Now There Are 3 MLPs With Companion Corporations Paying Dividends

by: Avi Morris

The MLP industry has an unusually attractive record of growth over the last 17 years. The Alerian MLP index has grown from 100 in 1996 to 409 and the comparable index with reinvested income has risen to 1280. The large difference between the 2 indices shows that these growth securities are viewed primarily as yield securities.

I have written many articles about Kinder Morgan Energy Partners (NYSE:KMP) and Enbridge Energy Partners (NYSE:EEP), 2 large MLPs, which have companion corporations, Kinder Morgan Management (NYSE:KMR) and Enbridge Management (NYSE:EEQ). These corporations allow investors to share in growth of the MLP business while receiving dividends and avoid complicated tax issues associated with K-1 tax forms issued by MLPs. But one disadvantage for some investors is that these corporations pay stock dividends, so they are not appropriate for investors looking for investment income. Now there is a new comparable MLP corporation which provides dividends with income and some tax advantages.

LINE had an IPO for a second company 2 weeks ago, LinnCo (LNCO), a companion corporation to the partnership, that gives an investment choice in this growing business. The offering of 34 million shares raised $1.2 billion for Linn Energy. Proceeds give the company greater access to capital to pursue the acquisition growth strategy. Each share of LNCO is backed by one unit of LINE. Presently, the units pay an annual distribution of $2.90 which generates a dividend of $2.84 (net of reserves for corporate income tax) for each share of LNCO. The Q3 distribution and dividend were declared this week and will be paid in November. The quarterly distribution from LINE has increased from 40¢ in 2006 to 72.5¢ presently. The LNCO dividend should be increased the same as for the distribution.

The LINE distribution has been 100% free of taxes, but that creates tax hassle and additional recording keeping. LNCO pays dividends that will generate a 1099 instead of form K-1. The company expects that up to 60% of the dividends will be taxable and classified as qualified dividends (assuming qualified dividend tax rates remain next year).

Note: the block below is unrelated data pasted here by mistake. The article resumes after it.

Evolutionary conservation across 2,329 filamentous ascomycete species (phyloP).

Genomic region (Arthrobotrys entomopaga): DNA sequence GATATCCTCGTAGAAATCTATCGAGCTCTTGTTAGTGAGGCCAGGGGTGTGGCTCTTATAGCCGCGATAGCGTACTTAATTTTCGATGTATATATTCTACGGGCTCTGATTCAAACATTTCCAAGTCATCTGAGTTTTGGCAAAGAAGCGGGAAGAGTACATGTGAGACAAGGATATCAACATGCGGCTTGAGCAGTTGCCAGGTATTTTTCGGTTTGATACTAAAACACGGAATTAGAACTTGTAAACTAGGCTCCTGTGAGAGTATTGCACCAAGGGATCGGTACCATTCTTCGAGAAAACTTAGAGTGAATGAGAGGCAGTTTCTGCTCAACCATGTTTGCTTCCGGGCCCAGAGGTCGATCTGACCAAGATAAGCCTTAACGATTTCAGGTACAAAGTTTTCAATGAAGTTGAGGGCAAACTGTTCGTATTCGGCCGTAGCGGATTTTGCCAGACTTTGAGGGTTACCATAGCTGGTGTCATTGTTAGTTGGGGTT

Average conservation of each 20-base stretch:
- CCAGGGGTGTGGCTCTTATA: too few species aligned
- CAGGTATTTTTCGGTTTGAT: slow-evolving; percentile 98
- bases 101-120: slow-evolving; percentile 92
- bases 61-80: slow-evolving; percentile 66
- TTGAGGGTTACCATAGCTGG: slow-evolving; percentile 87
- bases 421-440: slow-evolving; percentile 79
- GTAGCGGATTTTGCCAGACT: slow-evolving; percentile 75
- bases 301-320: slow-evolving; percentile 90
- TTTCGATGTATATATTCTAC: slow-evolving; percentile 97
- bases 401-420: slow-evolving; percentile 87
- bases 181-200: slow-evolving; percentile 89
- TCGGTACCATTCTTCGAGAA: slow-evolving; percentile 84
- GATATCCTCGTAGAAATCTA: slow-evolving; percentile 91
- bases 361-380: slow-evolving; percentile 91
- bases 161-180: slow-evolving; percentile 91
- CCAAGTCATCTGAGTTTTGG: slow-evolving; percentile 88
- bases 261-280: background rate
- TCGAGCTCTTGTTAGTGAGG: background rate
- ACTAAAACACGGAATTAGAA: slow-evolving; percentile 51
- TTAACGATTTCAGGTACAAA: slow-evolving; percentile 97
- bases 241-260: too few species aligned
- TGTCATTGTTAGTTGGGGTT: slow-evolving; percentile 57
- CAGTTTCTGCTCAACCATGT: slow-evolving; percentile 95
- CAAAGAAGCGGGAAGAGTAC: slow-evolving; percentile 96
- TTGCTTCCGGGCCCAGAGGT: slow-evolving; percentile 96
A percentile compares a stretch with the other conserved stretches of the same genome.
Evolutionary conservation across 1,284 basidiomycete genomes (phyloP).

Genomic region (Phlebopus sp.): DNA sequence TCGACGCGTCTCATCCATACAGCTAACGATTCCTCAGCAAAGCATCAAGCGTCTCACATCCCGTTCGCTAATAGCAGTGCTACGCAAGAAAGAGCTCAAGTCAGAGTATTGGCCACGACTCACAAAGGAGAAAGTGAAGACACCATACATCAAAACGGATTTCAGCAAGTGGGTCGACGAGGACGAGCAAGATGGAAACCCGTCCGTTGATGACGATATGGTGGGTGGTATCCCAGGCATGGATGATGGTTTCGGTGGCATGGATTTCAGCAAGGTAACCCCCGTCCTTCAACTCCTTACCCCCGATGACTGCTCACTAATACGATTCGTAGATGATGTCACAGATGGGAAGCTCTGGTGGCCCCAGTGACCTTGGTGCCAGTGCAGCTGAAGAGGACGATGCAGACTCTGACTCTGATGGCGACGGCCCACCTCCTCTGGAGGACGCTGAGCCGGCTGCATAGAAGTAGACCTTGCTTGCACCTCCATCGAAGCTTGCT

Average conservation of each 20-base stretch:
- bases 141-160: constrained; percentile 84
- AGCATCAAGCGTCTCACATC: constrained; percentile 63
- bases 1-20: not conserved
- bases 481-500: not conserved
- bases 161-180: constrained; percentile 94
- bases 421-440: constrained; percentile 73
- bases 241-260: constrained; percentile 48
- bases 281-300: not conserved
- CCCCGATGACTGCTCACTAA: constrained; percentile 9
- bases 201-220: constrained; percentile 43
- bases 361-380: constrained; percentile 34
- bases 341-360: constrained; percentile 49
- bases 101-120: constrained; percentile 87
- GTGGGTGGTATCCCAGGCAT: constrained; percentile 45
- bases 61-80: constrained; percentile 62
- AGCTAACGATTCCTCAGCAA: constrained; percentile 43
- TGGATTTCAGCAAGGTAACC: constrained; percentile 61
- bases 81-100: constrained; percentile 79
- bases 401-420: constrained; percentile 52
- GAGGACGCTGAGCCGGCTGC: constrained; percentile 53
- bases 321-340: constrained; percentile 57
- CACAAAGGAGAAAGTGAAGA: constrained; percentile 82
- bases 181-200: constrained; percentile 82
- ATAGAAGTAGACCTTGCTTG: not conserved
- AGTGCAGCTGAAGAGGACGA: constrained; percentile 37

LINE is an upstream natural gas and crude oil producer that acquires long life energy properties for more production. LINE takes out long-term hedges (4-6 years) to protect cash flow which allows for upside potential. Since 2003 it has acquired 54 properties for $10 billion. The business grew 30% in 2011 and the company estimates 20% growth in 2012. In less than a decade it has become the 8th largest MLP. LINE investments are shown below (including Wyoming's Jonah Field which was acquired 3 months ago for over $1 billion).

LINE just announced it earned $89.8 million in Q3, or 45¢ per unit which topped the 26¢ estimate. Last year, adjusted profit excluding items, was $78.6 million. Average daily production in Q3 doubled over 2011. Revenue was $460 million, up from $295 million a year ago and it compares with $550 million that analysts expected. Additionally there was a $430 million loss due to losses from commodity derivatives intended to reduce fluctuations in cash flow. As a reminder, distributions are paid from distributable cash flow which is higher than net income because it includes non-cash items such as depreciation.

Now there are more ways to share in MLP income and growth without tax hassle. For years, KMR and EEQ provided stocks to track growth of units. Currently they have implied yields of about 7%. Now LNCO is available and at $38.80 it provides a 7.3% yield, one of the highest available from any MLP and it's paid with money. High income is taxed at low rates and dividends are expected to grow. Capital appreciation is a bonus. For traditional MLP investors who like high yields with tax advantages, MLP units can be purchased. In a low interest rate environment lasting for at least 2 years, the choice seems easy.

Disclosure: I am long EEQ. I wrote this article myself, and it expresses my own opinions. I am not receiving compensation for it (other than from Seeking Alpha). I have no business relationship with any company whose stock is mentioned in this article.